There is a huge difference between going fishing and going to the supermarket to buy fish.
Fishing is a developed skill, requiring years of practice and patience, as well as a steadfast determination to constantly learn and refine your approach. Very few of us will ever make a living with a rod and a reel, let alone become so profoundly and consistently successful that we gain any form of celebrity out on the lake.
Going to the supermarket to buy fish doesn’t require too many of those traits.
Furthermore, those fishermen who do spend the infinite hours improving their abilities won’t be satisfied casting off in stocked ponds where the fish will bite a bare hook. Instead, they are drawn to the challenge of the most difficult waters with the largest, smartest creatures to conquer. In many ways, it’s the lack of fish that will draw the true and proud angler to his workplace.
Therein lies the connection to paranormal research: It’s the lack of evidence that is truly exciting to us. In some cases, the lack of evidence is actually more important than any collection of anomalies.
Natural vs. Supernatural
The first concept we must consider is that a supernatural or paranormal anomaly, by definition, must be an outlying, rare experience and not a common occurrence. This is especially true when our anomalies are compounded and corroborated into what we would call evidence.
Consider this situation: You are investigating a notoriously active location, where you feel cold chills, document unexplained footsteps, and have paranormal personal experiences. At this location, you set out to capture EVP’s by asking questions and waiting for a response. Upon review, you find that 50% of your questions are followed by anomalous noise, and that half of those noises are construed as answers to your questions. This will provide you with a hypothetical success rate of 25%.
Now you take your investigation to a location that is either newly developed, blessed, cleansed, or just plain void of any spirit activity. You have no personal experiences, all of the footsteps you hear are your own, and it’s downright balmy and warm the entire time. You conduct an identical EVP session, using the same recorder and the same questions. Upon review, you again find that you have 50% of your questions followed with anomalous noise, and, again, half of those responses can be construed as answers to your questions.
At this point, it can be hypothesized that your EVP anomalies in the second investigation are not supernatural. Instead, they are a naturally-occurring, albeit mysterious phenomenon that cannot be corroborated with any other pieces of evidence. (Remember that it would be unwise to purport that a single audio anomaly is evidence of the paranormal). The frequency of these “answers” not only calls into question the EVP’s from the second investigation, but, more problematically, it appears that your evidence from the first investigation may be tainted as well.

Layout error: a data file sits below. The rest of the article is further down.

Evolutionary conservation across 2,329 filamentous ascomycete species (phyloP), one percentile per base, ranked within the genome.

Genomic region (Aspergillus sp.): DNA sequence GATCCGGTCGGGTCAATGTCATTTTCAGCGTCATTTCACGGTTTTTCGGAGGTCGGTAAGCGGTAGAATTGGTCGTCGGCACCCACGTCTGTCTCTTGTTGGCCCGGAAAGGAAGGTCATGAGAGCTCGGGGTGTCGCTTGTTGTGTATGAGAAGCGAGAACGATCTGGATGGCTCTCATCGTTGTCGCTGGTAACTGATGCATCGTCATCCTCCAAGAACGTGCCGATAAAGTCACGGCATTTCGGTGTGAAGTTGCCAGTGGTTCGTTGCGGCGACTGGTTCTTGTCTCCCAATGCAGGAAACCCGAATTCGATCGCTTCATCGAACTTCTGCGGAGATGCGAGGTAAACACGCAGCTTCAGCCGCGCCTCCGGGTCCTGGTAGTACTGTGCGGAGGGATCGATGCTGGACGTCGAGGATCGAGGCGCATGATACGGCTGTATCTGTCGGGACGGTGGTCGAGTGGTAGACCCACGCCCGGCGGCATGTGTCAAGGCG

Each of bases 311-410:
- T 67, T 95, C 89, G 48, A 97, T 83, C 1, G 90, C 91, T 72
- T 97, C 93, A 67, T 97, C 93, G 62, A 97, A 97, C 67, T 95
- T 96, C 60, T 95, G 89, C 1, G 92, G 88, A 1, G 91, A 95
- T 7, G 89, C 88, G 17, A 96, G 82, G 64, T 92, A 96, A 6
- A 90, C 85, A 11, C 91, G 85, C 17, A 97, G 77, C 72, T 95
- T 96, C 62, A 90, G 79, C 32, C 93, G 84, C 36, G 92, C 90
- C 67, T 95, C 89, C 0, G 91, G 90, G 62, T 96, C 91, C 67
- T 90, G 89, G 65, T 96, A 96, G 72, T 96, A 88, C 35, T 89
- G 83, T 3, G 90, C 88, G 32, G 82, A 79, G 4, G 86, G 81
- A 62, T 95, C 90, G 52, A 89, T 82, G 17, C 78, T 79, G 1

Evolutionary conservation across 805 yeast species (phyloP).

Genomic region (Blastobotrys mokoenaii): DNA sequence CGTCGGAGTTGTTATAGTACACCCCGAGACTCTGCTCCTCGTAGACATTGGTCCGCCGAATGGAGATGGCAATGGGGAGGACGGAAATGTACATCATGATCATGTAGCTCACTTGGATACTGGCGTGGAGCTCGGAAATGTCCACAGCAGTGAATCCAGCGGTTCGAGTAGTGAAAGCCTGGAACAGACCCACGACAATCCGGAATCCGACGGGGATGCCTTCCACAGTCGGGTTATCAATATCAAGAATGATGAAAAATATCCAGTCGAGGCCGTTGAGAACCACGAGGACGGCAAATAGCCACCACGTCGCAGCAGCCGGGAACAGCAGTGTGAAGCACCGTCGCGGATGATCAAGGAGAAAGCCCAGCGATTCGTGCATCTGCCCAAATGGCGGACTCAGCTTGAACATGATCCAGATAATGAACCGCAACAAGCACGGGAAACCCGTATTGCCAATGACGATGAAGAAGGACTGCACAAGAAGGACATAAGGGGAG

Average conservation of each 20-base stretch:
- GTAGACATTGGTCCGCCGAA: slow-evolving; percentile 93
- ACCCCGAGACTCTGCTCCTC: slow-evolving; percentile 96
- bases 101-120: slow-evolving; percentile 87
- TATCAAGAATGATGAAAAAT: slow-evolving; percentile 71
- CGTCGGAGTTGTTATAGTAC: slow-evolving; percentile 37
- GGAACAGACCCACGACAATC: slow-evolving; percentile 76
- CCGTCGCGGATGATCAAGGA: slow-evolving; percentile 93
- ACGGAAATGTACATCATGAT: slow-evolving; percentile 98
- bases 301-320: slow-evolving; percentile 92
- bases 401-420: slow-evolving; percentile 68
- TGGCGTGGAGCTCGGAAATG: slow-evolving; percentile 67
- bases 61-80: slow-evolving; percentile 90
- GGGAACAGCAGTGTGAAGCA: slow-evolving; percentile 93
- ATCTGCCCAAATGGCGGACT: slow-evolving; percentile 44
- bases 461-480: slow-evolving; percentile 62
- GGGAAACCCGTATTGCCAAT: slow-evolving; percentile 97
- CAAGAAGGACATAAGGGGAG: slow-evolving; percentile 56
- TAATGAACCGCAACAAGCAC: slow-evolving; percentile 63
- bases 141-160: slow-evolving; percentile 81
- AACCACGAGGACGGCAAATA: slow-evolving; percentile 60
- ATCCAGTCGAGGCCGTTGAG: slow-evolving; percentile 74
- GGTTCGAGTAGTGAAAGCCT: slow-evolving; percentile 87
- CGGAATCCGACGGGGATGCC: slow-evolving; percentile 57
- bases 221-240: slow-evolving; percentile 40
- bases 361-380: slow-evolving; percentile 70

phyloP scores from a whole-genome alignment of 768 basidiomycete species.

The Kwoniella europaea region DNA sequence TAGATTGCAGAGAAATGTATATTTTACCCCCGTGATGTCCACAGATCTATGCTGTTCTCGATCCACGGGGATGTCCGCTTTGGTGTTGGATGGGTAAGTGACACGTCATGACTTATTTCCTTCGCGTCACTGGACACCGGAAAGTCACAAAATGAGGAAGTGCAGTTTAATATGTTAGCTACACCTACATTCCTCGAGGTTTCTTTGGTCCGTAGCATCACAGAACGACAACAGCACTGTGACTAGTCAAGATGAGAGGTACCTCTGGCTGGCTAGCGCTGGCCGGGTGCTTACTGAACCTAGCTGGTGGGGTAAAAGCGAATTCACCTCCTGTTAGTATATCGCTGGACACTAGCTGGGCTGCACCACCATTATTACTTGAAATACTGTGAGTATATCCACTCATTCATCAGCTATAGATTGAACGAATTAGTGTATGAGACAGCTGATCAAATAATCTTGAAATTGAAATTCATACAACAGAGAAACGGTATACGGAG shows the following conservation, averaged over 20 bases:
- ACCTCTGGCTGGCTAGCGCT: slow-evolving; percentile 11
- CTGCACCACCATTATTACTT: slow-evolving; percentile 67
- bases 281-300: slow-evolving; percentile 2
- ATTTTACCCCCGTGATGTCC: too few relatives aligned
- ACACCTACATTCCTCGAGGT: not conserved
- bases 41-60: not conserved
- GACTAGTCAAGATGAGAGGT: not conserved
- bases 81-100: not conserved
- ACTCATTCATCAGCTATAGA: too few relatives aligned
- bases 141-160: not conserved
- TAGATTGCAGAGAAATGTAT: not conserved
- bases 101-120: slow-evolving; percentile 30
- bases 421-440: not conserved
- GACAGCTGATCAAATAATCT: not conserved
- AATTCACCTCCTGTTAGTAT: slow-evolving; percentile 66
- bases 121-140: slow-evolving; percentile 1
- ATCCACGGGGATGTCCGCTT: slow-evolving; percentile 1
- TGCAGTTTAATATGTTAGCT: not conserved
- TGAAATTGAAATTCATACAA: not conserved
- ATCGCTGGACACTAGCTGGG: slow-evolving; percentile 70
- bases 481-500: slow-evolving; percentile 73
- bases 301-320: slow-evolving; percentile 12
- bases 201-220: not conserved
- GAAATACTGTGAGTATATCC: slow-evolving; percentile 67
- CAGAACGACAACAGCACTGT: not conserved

These sort of false-positives could be caused by a number of factors in this case; perhaps your finger is sliding over the microphone on your recorder? Maybe you shuffle your feet unknowingly after every 4 or 5 questions? Is your digital recorder subject to radio interference?
The Unknown vs. The Paranormal
Another aspect of this argument to consider is that not everything that can be categorized as “Unknown” is actually “Paranormal”.
As our civilization develops, and along with it, our sciences develop, the mysteries of the world have a tendency to break down. Those occurrences that were once unknown will be understood as soon as we have ability to properly investigate and study them.
Yet there are still some great unknowns in modern science that are definitely not paranormal. Yawning is a great example, as it is an extremely common and natural behavior for which our modern scientists can only speculate as to the reasoning and efficacy. The cause of yawning, and the physiological purpose is still definitely unknown and natural, but definitely not paranormal.
As our sciences develop, especially in regard to paranormal research, we will surely reclassify some of the phenomenon that we encounter in the field as natural phenomena. This should not be seen as threat to our research, as the narrowing of our focus will allow for a more succinct and plausible theory on the nature of ghosts and hauntings. We perform this reclassification on a local scale during every investigation as we work to debunk certain incidents to hone in on the truly paranormal activity that me be present.
So, the next time that you fire up your paranormal research setup, or cast your reel into that lake, don’t be discouraged about the lack of results; You’re working in a field that requires you to constantly adjust your tactics to achieve success.
Besides, anybody can catch those small fish. Only the most dedicated and patient of us will snag something big enough to brag about.